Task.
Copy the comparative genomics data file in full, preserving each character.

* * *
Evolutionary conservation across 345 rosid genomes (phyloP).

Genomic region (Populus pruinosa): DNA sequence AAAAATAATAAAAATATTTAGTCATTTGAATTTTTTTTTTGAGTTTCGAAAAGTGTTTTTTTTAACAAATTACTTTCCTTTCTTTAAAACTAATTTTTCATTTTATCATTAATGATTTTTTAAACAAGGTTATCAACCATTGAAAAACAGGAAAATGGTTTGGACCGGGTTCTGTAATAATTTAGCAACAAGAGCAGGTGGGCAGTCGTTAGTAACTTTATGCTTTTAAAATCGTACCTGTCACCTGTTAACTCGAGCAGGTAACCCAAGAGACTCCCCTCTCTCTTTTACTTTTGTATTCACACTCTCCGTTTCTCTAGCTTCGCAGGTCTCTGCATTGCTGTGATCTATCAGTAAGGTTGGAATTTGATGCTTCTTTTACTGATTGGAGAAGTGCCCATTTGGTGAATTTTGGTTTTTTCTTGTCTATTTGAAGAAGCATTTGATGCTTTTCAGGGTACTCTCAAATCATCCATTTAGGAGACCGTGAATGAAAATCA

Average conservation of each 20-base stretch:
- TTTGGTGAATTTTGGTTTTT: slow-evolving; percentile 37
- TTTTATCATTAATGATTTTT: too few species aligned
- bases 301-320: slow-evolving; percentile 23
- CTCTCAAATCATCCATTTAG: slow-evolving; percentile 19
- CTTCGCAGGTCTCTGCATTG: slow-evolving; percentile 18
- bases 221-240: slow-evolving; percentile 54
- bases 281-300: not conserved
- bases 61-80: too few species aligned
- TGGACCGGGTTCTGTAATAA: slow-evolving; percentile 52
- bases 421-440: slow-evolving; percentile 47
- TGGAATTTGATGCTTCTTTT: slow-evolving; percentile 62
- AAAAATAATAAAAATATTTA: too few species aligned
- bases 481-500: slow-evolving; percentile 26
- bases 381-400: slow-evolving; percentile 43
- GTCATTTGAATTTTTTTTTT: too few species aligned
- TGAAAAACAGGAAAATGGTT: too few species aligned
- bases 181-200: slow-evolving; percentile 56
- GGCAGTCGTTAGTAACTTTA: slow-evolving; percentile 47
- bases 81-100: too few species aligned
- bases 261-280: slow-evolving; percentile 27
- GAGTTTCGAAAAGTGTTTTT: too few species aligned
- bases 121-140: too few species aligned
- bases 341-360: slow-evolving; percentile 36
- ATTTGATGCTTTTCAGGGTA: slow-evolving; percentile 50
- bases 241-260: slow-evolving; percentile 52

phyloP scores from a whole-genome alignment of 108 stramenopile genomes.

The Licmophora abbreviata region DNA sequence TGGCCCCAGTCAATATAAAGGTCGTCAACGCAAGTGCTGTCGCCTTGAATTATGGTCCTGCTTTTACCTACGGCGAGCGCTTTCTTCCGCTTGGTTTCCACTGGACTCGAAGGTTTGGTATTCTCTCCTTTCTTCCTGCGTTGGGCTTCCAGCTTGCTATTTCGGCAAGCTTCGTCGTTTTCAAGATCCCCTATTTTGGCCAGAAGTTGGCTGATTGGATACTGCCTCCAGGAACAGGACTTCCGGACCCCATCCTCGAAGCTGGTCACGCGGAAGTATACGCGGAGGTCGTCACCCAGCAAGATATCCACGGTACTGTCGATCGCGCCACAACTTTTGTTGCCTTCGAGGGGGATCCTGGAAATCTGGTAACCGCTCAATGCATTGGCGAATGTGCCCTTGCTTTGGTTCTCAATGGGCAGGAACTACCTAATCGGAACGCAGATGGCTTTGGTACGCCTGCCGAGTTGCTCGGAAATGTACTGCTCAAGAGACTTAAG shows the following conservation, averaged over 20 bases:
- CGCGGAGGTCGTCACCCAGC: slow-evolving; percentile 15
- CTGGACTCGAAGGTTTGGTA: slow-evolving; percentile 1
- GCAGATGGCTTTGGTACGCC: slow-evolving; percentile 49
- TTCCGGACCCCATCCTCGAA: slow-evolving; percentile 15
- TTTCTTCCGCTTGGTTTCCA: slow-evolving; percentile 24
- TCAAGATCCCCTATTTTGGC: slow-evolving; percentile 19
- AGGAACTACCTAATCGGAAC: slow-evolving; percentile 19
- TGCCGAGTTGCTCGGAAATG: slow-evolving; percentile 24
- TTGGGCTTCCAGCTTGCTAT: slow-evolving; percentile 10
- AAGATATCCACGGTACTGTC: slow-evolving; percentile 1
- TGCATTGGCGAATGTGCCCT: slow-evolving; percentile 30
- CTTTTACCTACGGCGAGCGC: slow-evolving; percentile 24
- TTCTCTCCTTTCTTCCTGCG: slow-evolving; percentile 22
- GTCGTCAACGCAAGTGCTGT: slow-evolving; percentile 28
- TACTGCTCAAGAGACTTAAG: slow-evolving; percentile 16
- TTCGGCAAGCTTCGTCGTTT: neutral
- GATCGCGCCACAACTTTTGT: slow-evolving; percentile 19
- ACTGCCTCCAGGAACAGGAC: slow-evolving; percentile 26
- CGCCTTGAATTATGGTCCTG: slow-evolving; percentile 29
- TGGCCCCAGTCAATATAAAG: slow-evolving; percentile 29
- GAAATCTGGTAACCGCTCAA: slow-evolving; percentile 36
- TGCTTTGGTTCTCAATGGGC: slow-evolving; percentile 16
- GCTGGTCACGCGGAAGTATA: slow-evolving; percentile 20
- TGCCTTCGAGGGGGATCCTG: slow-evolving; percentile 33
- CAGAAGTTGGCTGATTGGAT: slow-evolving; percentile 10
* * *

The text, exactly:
Evolutionary conservation across 345 rosid genomes (phyloP).

Genomic region (Populus pruinosa): DNA sequence AAAAATAATAAAAATATTTAGTCATTTGAATTTTTTTTTTGAGTTTCGAAAAGTGTTTTTTTTAACAAATTACTTTCCTTTCTTTAAAACTAATTTTTCATTTTATCATTAATGATTTTTTAAACAAGGTTATCAACCATTGAAAAACAGGAAAATGGTTTGGACCGGGTTCTGTAATAATTTAGCAACAAGAGCAGGTGGGCAGTCGTTAGTAACTTTATGCTTTTAAAATCGTACCTGTCACCTGTTAACTCGAGCAGGTAACCCAAGAGACTCCCCTCTCTCTTTTACTTTTGTATTCACACTCTCCGTTTCTCTAGCTTCGCAGGTCTCTGCATTGCTGTGATCTATCAGTAAGGTTGGAATTTGATGCTTCTTTTACTGATTGGAGAAGTGCCCATTTGGTGAATTTTGGTTTTTTCTTGTCTATTTGAAGAAGCATTTGATGCTTTTCAGGGTACTCTCAAATCATCCATTTAGGAGACCGTGAATGAAAATCA

Average conservation of each 20-base stretch:
- TTTGGTGAATTTTGGTTTTT: slow-evolving; percentile 37
- TTTTATCATTAATGATTTTT: too few species aligned
- bases 301-320: slow-evolving; percentile 23
- CTCTCAAATCATCCATTTAG: slow-evolving; percentile 19
- CTTCGCAGGTCTCTGCATTG: slow-evolving; percentile 18
- bases 221-240: slow-evolving; percentile 54
- bases 281-300: not conserved
- bases 61-80: too few species aligned
- TGGACCGGGTTCTGTAATAA: slow-evolving; percentile 52
- bases 421-440: slow-evolving; percentile 47
- TGGAATTTGATGCTTCTTTT: slow-evolving; percentile 62
- AAAAATAATAAAAATATTTA: too few species aligned
- bases 481-500: slow-evolving; percentile 26
- bases 381-400: slow-evolving; percentile 43
- GTCATTTGAATTTTTTTTTT: too few species aligned
- TGAAAAACAGGAAAATGGTT: too few species aligned
- bases 181-200: slow-evolving; percentile 56
- GGCAGTCGTTAGTAACTTTA: slow-evolving; percentile 47
- bases 81-100: too few species aligned
- bases 261-280: slow-evolving; percentile 27
- GAGTTTCGAAAAGTGTTTTT: too few species aligned
- bases 121-140: too few species aligned
- bases 341-360: slow-evolving; percentile 36
- ATTTGATGCTTTTCAGGGTA: slow-evolving; percentile 50
- bases 241-260: slow-evolving; percentile 52

phyloP scores from a whole-genome alignment of 108 stramenopile genomes.

The Licmophora abbreviata region DNA sequence TGGCCCCAGTCAATATAAAGGTCGTCAACGCAAGTGCTGTCGCCTTGAATTATGGTCCTGCTTTTACCTACGGCGAGCGCTTTCTTCCGCTTGGTTTCCACTGGACTCGAAGGTTTGGTATTCTCTCCTTTCTTCCTGCGTTGGGCTTCCAGCTTGCTATTTCGGCAAGCTTCGTCGTTTTCAAGATCCCCTATTTTGGCCAGAAGTTGGCTGATTGGATACTGCCTCCAGGAACAGGACTTCCGGACCCCATCCTCGAAGCTGGTCACGCGGAAGTATACGCGGAGGTCGTCACCCAGCAAGATATCCACGGTACTGTCGATCGCGCCACAACTTTTGTTGCCTTCGAGGGGGATCCTGGAAATCTGGTAACCGCTCAATGCATTGGCGAATGTGCCCTTGCTTTGGTTCTCAATGGGCAGGAACTACCTAATCGGAACGCAGATGGCTTTGGTACGCCTGCCGAGTTGCTCGGAAATGTACTGCTCAAGAGACTTAAG shows the following conservation, averaged over 20 bases:
- CGCGGAGGTCGTCACCCAGC: slow-evolving; percentile 15
- CTGGACTCGAAGGTTTGGTA: slow-evolving; percentile 1
- GCAGATGGCTTTGGTACGCC: slow-evolving; percentile 49
- TTCCGGACCCCATCCTCGAA: slow-evolving; percentile 15
- TTTCTTCCGCTTGGTTTCCA: slow-evolving; percentile 24
- TCAAGATCCCCTATTTTGGC: slow-evolving; percentile 19
- AGGAACTACCTAATCGGAAC: slow-evolving; percentile 19
- TGCCGAGTTGCTCGGAAATG: slow-evolving; percentile 24
- TTGGGCTTCCAGCTTGCTAT: slow-evolving; percentile 10
- AAGATATCCACGGTACTGTC: slow-evolving; percentile 1
- TGCATTGGCGAATGTGCCCT: slow-evolving; percentile 30
- CTTTTACCTACGGCGAGCGC: slow-evolving; percentile 24
- TTCTCTCCTTTCTTCCTGCG: slow-evolving; percentile 22
- GTCGTCAACGCAAGTGCTGT: slow-evolving; percentile 28
- TACTGCTCAAGAGACTTAAG: slow-evolving; percentile 16
- TTCGGCAAGCTTCGTCGTTT: neutral
- GATCGCGCCACAACTTTTGT: slow-evolving; percentile 19
- ACTGCCTCCAGGAACAGGAC: slow-evolving; percentile 26
- CGCCTTGAATTATGGTCCTG: slow-evolving; percentile 29
- TGGCCCCAGTCAATATAAAG: slow-evolving; percentile 29
- GAAATCTGGTAACCGCTCAA: slow-evolving; percentile 36
- TGCTTTGGTTCTCAATGGGC: slow-evolving; percentile 16
- GCTGGTCACGCGGAAGTATA: slow-evolving; percentile 20
- TGCCTTCGAGGGGGATCCTG: slow-evolving; percentile 33
- CAGAAGTTGGCTGATTGGAT: slow-evolving; percentile 10